The Obama Administration is open to discussing alternative governance models for the air traffic control system, but such discussions must consider possible unintended consequences, FAA Administrator Michael Huerta told lawmakers. During an April 14 Senate Commerce Committee hearing, Huerta said that as Washington leaders discuss the future of air traffic control governance, “We need to ask the question of what exactly is the problem we are trying to solve.”
He maintained that the FAA is making progress in modernization and is delivering benefits through a combination of technologies and operational procedures. Any changes in governing structure must focus on the ability to deliver the technology, Huerta said and at the same time ensure stable funding, a high level of safety and a “tight linkage” between the operational and regulatory side. “I would be fearful of any structure that puts a wall in those relationships,” he said. “Can alternative government structures get us there? Possibly. But we need to recognize that there may be unintended consequences that we have to fully understand.”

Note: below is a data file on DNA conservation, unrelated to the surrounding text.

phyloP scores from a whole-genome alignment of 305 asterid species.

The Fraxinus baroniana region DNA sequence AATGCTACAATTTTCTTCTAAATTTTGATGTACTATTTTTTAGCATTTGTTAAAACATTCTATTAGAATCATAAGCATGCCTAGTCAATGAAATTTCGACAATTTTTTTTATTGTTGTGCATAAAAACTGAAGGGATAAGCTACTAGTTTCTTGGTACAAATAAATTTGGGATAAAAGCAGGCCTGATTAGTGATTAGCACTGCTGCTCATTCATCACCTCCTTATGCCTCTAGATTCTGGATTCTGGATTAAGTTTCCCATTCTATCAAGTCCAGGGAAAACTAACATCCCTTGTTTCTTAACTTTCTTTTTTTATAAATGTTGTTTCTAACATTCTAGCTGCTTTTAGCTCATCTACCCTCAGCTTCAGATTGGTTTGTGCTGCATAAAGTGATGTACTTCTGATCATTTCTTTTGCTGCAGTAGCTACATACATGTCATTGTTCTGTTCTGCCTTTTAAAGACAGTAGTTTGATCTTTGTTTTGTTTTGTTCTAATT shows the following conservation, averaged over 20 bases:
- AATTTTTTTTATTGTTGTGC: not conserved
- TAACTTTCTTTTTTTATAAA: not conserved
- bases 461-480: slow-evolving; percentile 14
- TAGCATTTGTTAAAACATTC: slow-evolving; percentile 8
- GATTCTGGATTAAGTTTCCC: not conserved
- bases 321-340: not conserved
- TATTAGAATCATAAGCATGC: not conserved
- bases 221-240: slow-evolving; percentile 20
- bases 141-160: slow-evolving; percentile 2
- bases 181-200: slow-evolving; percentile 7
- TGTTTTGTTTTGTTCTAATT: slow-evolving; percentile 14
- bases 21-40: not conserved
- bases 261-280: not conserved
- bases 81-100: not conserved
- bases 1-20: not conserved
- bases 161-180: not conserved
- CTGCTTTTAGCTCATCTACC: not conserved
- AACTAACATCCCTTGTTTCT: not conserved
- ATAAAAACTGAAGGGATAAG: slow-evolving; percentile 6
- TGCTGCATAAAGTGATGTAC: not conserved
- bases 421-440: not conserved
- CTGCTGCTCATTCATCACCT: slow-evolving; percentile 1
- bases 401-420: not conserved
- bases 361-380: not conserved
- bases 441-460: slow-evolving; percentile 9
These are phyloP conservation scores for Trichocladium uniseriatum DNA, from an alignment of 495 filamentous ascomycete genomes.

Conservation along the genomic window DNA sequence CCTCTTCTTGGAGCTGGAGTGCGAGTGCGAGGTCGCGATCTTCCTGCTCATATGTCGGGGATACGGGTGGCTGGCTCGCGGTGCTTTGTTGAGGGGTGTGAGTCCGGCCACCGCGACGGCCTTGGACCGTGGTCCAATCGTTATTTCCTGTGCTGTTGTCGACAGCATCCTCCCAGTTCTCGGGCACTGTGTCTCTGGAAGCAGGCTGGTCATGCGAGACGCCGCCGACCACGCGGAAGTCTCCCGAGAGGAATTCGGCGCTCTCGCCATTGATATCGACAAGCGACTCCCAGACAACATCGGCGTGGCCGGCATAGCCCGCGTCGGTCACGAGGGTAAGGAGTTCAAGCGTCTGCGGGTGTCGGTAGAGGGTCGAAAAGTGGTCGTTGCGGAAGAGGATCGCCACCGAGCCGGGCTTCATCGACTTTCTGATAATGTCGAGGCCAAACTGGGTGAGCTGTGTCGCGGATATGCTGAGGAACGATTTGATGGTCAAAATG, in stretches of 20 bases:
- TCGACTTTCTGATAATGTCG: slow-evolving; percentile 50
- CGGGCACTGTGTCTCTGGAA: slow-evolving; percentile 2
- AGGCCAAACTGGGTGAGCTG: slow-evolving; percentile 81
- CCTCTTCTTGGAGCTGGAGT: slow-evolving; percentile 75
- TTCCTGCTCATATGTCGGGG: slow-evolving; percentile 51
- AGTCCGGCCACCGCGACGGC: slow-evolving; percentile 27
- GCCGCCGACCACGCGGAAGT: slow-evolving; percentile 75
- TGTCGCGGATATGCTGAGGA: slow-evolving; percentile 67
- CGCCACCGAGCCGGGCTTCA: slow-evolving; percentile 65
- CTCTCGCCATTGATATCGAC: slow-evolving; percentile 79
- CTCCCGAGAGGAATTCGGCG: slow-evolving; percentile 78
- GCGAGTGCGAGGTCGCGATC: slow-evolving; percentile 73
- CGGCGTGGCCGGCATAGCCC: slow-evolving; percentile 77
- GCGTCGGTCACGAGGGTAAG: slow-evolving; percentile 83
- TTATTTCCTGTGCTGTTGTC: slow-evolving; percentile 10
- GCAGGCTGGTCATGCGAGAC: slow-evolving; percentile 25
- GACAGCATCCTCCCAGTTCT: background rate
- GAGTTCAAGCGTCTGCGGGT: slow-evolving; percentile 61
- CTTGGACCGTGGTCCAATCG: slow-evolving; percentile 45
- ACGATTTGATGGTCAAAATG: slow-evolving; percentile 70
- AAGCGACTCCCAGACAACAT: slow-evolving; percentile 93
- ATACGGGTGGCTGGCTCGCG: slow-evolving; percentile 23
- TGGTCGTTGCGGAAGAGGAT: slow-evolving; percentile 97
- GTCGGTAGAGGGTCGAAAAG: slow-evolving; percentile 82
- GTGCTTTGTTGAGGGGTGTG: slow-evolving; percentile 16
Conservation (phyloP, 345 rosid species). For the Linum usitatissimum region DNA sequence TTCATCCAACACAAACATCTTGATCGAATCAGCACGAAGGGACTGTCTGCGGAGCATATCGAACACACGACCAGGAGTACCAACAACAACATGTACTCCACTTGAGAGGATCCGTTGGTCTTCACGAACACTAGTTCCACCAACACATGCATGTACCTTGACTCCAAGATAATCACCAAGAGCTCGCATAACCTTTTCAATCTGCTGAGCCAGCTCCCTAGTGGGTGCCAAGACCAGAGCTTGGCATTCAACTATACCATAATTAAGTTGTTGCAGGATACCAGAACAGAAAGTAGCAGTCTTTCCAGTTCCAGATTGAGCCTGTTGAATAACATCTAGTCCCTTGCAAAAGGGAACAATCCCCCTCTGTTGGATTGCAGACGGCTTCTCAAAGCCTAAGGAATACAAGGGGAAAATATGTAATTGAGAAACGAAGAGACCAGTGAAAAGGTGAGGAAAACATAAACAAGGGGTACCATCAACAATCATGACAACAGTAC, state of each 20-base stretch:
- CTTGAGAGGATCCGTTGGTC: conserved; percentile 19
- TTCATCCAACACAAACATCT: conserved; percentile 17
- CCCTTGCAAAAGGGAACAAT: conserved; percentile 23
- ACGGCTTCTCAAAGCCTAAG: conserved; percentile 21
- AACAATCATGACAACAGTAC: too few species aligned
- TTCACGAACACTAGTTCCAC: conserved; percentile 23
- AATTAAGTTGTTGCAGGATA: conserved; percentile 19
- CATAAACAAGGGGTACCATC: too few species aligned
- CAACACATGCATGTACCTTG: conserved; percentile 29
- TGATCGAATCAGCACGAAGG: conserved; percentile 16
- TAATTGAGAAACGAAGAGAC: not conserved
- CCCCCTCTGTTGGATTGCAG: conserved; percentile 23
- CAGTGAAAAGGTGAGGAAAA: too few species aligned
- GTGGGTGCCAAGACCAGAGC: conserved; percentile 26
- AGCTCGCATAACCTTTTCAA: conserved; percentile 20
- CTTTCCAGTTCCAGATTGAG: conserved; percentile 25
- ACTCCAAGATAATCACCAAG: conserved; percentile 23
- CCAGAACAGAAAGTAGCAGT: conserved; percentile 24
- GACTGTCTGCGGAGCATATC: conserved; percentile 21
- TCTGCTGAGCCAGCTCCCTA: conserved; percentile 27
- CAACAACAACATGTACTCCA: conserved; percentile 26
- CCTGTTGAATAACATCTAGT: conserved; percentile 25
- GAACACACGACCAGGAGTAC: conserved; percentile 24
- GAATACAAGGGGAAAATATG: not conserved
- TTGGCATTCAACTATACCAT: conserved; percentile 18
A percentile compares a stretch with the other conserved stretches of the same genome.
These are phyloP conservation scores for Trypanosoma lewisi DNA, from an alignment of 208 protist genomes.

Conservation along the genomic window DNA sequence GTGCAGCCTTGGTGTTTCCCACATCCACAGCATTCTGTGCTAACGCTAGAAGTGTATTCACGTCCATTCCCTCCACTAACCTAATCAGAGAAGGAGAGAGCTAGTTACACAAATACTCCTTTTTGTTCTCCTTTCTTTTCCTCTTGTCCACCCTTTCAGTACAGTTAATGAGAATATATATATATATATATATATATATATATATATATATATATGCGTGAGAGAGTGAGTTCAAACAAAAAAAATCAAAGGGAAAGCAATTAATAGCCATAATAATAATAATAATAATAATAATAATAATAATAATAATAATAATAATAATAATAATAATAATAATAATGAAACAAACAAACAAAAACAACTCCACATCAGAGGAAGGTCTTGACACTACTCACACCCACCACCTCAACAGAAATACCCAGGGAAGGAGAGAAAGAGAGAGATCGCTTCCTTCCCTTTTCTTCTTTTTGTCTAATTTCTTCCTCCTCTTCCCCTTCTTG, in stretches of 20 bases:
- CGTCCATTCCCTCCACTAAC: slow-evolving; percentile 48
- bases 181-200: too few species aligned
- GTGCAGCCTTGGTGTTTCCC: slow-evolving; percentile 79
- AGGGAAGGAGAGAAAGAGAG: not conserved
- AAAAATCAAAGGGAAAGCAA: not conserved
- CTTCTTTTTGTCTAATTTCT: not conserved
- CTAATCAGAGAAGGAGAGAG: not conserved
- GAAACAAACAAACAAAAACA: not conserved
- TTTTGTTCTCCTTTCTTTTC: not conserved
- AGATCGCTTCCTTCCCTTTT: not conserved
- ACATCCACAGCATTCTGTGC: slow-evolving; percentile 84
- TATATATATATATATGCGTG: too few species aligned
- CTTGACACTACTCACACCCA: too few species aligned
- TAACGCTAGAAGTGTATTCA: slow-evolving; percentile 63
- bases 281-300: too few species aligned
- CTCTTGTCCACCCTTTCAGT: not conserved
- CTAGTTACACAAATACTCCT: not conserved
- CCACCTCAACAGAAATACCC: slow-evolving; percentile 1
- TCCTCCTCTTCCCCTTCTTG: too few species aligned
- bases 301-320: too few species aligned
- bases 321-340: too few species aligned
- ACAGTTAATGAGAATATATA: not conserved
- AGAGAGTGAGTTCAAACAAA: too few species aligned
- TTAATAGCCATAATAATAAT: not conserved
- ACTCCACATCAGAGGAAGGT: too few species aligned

Huerta’s remarks came in response to a question by Senate Commerce Chairman John Thune (R-S.D.) about growing dialog in Washington over the structure of the ATC. “Some have suggested that the current governance model for air traffic control is ill-suited for NextGen,” Thune said, praising House Transportation and Infrastructure Committee Chairman Bill Shuster (R-Pa.) for consideringnew approaches.
The hearing was the first of several planned this month on FAA reauthorization. Others are scheduled this week on certification and airports and infrastructure funding.